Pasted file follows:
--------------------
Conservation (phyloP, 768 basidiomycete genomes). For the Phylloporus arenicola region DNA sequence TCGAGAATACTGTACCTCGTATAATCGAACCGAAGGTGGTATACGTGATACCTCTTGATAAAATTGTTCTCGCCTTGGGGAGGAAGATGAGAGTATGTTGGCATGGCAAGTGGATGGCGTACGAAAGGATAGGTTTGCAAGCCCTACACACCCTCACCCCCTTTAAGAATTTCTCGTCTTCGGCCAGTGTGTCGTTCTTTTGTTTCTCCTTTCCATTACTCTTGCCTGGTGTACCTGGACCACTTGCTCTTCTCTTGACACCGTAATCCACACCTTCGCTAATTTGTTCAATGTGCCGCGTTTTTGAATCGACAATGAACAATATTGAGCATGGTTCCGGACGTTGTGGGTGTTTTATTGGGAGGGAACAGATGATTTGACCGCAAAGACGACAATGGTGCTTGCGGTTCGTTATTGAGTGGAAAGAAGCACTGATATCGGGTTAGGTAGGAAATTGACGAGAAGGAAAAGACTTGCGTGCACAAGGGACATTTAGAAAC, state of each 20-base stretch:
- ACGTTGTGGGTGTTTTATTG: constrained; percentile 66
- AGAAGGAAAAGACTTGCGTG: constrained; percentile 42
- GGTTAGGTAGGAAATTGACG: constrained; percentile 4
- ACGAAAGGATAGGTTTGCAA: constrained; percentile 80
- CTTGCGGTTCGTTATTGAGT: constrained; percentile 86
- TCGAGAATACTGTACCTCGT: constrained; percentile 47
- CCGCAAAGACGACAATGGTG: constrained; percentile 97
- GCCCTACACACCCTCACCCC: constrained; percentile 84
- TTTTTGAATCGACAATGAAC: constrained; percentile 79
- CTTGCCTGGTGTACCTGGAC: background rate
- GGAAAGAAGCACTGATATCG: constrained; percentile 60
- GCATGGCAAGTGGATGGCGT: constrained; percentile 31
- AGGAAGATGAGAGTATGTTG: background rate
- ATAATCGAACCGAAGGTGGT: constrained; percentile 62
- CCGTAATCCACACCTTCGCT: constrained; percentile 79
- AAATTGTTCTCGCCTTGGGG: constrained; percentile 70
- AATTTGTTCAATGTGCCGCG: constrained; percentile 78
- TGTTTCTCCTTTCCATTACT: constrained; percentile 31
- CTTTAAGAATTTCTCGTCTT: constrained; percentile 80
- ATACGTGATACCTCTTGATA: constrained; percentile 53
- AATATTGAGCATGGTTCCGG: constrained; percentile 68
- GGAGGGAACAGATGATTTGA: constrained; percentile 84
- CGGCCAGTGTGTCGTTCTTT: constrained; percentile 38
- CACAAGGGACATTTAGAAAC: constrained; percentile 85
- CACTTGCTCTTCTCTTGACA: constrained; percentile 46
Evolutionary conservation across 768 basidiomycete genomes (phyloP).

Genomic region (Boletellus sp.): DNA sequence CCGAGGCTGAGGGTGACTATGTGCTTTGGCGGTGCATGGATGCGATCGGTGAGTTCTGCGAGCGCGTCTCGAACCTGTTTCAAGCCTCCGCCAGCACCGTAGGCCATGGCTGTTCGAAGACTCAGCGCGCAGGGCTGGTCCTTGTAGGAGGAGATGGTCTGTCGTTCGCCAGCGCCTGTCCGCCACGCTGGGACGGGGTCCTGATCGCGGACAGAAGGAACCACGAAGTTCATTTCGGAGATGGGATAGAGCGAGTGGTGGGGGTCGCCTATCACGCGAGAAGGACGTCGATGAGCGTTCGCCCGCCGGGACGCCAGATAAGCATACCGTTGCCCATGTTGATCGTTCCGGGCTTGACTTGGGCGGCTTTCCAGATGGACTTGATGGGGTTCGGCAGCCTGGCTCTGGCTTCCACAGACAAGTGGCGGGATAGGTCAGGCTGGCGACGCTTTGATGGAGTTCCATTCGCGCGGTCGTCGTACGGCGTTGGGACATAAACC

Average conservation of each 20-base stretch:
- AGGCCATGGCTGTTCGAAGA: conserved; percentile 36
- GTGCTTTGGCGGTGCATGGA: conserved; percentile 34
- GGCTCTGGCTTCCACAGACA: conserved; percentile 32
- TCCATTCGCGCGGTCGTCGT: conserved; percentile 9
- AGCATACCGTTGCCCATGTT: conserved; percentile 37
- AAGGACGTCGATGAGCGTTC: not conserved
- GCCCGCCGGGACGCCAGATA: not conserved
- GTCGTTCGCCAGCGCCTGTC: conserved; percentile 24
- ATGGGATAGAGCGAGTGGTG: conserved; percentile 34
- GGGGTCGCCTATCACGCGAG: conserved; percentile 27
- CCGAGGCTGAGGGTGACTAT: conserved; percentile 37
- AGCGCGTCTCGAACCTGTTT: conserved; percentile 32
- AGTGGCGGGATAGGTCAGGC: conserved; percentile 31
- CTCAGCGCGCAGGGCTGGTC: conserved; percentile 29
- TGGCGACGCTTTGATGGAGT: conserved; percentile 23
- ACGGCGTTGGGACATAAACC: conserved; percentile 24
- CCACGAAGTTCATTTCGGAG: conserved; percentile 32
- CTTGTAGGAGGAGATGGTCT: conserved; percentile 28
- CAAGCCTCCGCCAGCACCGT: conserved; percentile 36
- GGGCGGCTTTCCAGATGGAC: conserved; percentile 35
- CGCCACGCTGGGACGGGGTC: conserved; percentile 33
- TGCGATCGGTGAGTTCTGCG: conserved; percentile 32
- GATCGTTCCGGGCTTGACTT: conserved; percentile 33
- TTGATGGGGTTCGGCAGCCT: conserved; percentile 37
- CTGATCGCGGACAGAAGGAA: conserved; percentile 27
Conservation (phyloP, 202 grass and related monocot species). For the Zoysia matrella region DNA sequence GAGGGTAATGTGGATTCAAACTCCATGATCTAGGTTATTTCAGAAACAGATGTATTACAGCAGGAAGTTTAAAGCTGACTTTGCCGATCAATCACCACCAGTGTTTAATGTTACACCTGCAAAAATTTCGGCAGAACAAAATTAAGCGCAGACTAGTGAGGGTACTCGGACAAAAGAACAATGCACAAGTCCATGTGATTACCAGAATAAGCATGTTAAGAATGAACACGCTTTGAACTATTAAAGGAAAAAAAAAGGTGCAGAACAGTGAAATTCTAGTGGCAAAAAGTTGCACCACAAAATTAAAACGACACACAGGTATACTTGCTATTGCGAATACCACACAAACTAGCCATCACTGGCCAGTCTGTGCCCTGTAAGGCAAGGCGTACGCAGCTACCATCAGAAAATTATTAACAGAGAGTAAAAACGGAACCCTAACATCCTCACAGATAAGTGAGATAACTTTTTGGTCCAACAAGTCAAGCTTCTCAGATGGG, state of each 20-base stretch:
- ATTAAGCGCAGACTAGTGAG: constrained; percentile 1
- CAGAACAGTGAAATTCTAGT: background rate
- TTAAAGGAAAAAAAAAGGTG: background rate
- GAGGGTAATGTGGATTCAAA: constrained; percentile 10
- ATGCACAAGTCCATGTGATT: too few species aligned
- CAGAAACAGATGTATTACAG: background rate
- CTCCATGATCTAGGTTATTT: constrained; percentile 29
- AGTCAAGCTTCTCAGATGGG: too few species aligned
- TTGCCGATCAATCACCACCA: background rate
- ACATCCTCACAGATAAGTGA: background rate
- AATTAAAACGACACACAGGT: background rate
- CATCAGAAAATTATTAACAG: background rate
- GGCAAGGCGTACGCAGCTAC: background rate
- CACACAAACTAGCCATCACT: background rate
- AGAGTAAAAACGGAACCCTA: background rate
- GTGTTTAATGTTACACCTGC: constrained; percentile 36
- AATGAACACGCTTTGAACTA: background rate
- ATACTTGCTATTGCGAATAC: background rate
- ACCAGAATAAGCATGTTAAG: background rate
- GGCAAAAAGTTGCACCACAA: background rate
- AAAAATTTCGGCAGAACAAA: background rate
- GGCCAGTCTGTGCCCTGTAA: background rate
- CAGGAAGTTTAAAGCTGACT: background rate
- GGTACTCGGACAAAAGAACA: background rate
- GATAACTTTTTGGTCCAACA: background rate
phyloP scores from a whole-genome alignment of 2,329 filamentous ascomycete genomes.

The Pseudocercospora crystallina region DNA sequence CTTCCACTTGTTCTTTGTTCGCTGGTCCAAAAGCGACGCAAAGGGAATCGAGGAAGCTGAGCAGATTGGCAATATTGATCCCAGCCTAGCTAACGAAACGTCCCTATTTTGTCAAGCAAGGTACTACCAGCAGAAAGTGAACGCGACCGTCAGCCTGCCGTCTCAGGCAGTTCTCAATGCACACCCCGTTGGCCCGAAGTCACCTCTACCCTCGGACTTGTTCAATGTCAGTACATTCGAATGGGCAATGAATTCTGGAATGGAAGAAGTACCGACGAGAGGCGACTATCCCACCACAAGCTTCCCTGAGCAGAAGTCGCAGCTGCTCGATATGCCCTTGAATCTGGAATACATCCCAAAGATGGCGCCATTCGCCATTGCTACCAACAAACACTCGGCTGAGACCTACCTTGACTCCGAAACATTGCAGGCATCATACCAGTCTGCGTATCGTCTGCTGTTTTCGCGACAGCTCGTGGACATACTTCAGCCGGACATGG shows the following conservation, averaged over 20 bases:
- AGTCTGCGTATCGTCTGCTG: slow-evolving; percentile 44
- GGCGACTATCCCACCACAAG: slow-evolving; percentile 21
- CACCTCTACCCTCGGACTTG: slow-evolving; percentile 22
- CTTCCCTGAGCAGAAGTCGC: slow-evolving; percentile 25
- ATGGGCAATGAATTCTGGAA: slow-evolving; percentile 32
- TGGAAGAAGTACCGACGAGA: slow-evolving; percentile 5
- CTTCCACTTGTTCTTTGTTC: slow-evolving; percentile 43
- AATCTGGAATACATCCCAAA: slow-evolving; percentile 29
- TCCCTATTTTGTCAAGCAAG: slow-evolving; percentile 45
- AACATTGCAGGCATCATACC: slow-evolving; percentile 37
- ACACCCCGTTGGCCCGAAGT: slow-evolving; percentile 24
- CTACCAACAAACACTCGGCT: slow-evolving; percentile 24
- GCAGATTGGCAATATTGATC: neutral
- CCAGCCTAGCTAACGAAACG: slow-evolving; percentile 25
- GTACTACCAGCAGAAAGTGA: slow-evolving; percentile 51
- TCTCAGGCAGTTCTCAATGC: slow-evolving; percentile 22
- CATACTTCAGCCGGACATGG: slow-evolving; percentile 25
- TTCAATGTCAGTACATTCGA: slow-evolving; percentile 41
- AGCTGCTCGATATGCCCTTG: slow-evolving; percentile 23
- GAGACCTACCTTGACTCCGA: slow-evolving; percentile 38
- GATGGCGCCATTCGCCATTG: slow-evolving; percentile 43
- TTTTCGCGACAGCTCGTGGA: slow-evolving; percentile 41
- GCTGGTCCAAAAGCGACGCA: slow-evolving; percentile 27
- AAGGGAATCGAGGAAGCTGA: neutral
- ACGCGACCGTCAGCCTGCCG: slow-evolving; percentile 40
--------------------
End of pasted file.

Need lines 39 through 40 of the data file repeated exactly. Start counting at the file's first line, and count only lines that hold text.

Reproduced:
- GGGGTCGCCTATCACGCGAG: conserved; percentile 27
- CCGAGGCTGAGGGTGACTAT: conserved; percentile 37